‘Abay yaar’, who betrayed Urdu?

Published: December 9, 2013

The difference in what we called aasan (easy) and garhi (thick) Urdu was one of the main reasons why I never liked Urdu periods at school. PHOTO: Reuters

There is a large number of modern, educated people in Pakistan that are blind to an entire area of literature, beginning with the first Urdu novel written by Deputy Nazir Ahmed back in the 1800s to anything written in the Urdu newspapers today. Not only are they completely oblivious, but this educated class also looks down upon the mother language and anything associated with it.

To me, it seems that it’s not their fault. For every one of them, somewhere along the line, Urdu lost its value and respect in their eyes.

This is how I experienced it.

I remember very vividly the day I first used the word ‘abay’ in a conversation. It was in first grade, at Habib Public School, and I remember feeling quite proud. I thought I had learnt a cooler way of saying ‘aray’.

Our class teacher was so alarmed that she took it upon herself to drive this evil from us and used up an entire period just to explain how bad the word was, and how we were never to use it again. We were not given a reason apart from ‘it’s bad’. To me it seemed like the teacher was trying to denigrate Urdu.

At the time, if an adult said something was bad, it was bad. Ergo speaking in Urdu was bad.

The difference in what we called aasan (easy) and garhi (thick) Urdu was one of the main reasons why I never liked Urdu periods at school. Our esteemed teachers never told us what situation the poet had been in. Nor did they feel it important to explain why some person with a likeness of ‘Gandalf the grey’ had written a particular piece of very hard to comprehend text.

Maybe my teachers didn’t know or care, or maybe they thought that it was understood. Whatever the case, the end result was me hating Urdu poetry and hating the poets even more.

What I hated most was the hard-to-digest eccentric ‘intellectuals’ from bygone eras who used increasingly complex Urdu, as I liked to call it, as a medium to transfer their message — a message my teachers assured us existed, but never quite connected to the text.

Why could they not have used the simple language of the common man?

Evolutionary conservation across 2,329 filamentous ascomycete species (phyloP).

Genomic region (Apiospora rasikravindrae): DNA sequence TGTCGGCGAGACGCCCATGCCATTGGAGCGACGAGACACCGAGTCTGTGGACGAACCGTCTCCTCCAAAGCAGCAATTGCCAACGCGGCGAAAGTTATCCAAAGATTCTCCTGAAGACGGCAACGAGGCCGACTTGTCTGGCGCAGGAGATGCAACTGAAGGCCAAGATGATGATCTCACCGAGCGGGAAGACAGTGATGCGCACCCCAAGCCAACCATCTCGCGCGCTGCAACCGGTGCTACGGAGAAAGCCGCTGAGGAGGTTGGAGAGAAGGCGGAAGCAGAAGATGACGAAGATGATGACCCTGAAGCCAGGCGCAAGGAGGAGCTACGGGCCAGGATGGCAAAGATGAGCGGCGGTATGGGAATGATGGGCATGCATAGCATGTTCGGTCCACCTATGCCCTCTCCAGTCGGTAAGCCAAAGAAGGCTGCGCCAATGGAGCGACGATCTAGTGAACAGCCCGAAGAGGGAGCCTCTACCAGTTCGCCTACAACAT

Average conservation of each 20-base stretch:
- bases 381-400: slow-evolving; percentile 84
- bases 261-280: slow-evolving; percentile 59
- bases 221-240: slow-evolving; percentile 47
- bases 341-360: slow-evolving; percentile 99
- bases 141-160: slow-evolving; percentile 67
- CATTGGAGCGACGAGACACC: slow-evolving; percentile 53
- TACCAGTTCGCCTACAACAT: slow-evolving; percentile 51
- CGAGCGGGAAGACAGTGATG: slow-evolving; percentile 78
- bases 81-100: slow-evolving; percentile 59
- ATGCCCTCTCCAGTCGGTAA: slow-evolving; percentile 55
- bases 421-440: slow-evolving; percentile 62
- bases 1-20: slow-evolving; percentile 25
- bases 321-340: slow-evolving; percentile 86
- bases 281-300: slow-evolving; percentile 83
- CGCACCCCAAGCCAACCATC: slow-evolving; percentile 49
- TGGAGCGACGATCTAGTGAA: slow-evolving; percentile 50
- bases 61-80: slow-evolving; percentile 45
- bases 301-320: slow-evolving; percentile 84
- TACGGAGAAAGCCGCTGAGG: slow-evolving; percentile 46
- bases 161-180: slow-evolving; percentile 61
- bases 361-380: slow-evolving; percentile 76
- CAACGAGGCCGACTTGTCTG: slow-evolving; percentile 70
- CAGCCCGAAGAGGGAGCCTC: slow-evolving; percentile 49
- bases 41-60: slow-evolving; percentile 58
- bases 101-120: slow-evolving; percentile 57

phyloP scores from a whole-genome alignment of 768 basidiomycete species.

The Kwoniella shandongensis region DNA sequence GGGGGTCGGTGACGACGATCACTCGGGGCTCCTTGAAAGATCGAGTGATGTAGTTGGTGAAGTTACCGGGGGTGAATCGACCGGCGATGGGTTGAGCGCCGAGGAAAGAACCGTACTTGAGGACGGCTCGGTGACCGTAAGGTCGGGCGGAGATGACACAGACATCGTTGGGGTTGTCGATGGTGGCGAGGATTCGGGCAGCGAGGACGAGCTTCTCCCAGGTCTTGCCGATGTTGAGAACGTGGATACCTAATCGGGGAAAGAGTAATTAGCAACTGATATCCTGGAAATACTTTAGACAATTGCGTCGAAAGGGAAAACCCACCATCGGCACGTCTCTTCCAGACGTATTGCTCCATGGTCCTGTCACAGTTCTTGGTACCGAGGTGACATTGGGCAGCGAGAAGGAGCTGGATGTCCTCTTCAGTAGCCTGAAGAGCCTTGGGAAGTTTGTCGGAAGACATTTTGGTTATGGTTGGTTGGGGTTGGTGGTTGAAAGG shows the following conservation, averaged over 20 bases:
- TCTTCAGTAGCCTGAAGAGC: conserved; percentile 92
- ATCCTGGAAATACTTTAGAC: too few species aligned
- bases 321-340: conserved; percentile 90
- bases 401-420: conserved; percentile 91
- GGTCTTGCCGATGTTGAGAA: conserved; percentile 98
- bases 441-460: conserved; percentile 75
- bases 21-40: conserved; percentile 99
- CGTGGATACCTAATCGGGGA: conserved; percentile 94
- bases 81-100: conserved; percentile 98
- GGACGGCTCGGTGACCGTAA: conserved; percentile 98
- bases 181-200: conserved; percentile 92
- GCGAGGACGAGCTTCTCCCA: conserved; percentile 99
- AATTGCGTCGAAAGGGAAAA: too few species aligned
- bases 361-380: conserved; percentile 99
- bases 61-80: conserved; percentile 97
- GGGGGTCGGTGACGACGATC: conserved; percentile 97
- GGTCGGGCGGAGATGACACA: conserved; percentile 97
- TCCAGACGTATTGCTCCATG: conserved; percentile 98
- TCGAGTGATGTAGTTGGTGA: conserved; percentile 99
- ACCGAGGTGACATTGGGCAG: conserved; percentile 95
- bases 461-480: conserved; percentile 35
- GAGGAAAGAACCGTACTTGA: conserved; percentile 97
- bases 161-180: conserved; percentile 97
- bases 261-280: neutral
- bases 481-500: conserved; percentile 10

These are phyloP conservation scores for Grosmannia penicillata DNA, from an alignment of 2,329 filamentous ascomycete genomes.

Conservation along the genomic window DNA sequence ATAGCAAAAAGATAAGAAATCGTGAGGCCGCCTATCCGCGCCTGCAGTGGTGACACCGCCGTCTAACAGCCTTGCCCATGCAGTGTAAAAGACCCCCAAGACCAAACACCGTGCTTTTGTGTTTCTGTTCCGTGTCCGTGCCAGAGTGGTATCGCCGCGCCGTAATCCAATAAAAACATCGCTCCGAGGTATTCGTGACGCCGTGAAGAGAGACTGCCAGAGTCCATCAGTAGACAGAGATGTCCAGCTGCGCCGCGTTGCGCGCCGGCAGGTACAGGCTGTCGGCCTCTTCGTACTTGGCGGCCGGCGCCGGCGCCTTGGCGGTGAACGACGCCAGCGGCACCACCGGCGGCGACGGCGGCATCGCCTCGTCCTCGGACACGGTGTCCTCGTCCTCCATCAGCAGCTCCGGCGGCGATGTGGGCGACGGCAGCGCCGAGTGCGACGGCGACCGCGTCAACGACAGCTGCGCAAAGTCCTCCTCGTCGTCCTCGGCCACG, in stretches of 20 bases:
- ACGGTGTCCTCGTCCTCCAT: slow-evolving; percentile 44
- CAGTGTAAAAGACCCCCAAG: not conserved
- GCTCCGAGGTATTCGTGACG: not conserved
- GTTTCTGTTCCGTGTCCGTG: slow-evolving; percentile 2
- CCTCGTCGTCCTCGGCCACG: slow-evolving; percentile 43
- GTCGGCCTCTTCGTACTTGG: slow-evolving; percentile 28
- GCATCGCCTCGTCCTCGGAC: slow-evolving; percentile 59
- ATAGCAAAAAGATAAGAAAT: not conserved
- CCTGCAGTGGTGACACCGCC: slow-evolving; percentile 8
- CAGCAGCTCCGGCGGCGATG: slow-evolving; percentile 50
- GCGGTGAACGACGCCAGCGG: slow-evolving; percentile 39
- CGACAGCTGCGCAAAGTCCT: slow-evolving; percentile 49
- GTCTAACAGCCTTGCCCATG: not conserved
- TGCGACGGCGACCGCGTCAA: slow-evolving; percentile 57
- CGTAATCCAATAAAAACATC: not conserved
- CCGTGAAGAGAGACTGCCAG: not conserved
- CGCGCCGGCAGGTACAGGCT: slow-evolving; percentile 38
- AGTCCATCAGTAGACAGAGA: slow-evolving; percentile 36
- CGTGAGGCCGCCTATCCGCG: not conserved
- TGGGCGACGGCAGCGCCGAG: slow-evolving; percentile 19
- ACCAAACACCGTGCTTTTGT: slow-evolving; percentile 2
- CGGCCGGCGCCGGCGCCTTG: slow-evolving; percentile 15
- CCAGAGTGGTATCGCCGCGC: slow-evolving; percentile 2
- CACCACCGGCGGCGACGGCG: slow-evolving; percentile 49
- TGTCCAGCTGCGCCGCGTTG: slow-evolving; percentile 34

Wasn’t the main idea getting the point across? So then why make it difficult?

My fourth grade teacher informed me that these ‘amazing’ poets had used the language of the common man and that the language I was referring to was not Urdu at all. It was, according to her, the ‘adulteration’ of Urdu with a ton of English and slang thrown in. But if that were the case, I thought, why did she not use that complex, arcane Urdu in her own conversations?

Was the ‘real’ Urdu incomprehensible, even for the Urdu teacher herself?

In exams, we were asked to explain the message the poets had tried to convey. According to the teacher’s guide, one that my teacher had on her at all times, I was always wrong to try to decipher the ancient word-masters’ verses on my own. Apparently using simple words to explain something was a sin and an insult to the writer. Translating ‘real’ Urdu to simple Urdu was not allowed.

All subjects besides Islamiat, Sindhi and Urdu were in English. We were supposed to talk in English at school. Chemistry, Physics and Maths could not even be understood in Urdu. Urdu started to seem very backward and unimportant at this point.

Soon enough, unable to cope with the difficult task of getting through my Urdu classes without help, I approached my father for help. By the time I reached fifth or sixth grade, I began to realise, with his help, that the Urdu intellectuals of yesteryear had in fact been in a very different time and place, and had used the language of the common man of that time.

This was a revelation and it succeeded in making me appreciate Urdu poetry somewhat — something that all my teachers had failed in doing. Despite this appreciation, I had become convinced that English was still the language that actually held importance, the language we had to know.


Well, Urdu was just something we spoke.

As time passed and I grew older, the subjects Urdu and Islamiat disappeared altogether. English took over completely and ‘real’ Urdu went out the window. The adulterated version of Urdu was the everyday language. Urdu numbers disappeared from our minds and Urdu has been largely forgotten. The complex Urdu I was taught was definitely all gone.

Who is to blame?

Who has failed?

Who is betraying Urdu?

Is it me? My parents? Or the Urdu teachers and the education system?

Why do you think students dislike Urdu?

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Taha Shaheen

Taha Shaheen

A student who has done his A-Levels and is interested in sports, writing, reading and learning about new cultures, he tweets as @Taha_Shaheen_ (twitter.com/Taha_Shaheen_)

The views expressed by the writer and the reader comments do not necessarily reflect the views and policies of The Express Tribune.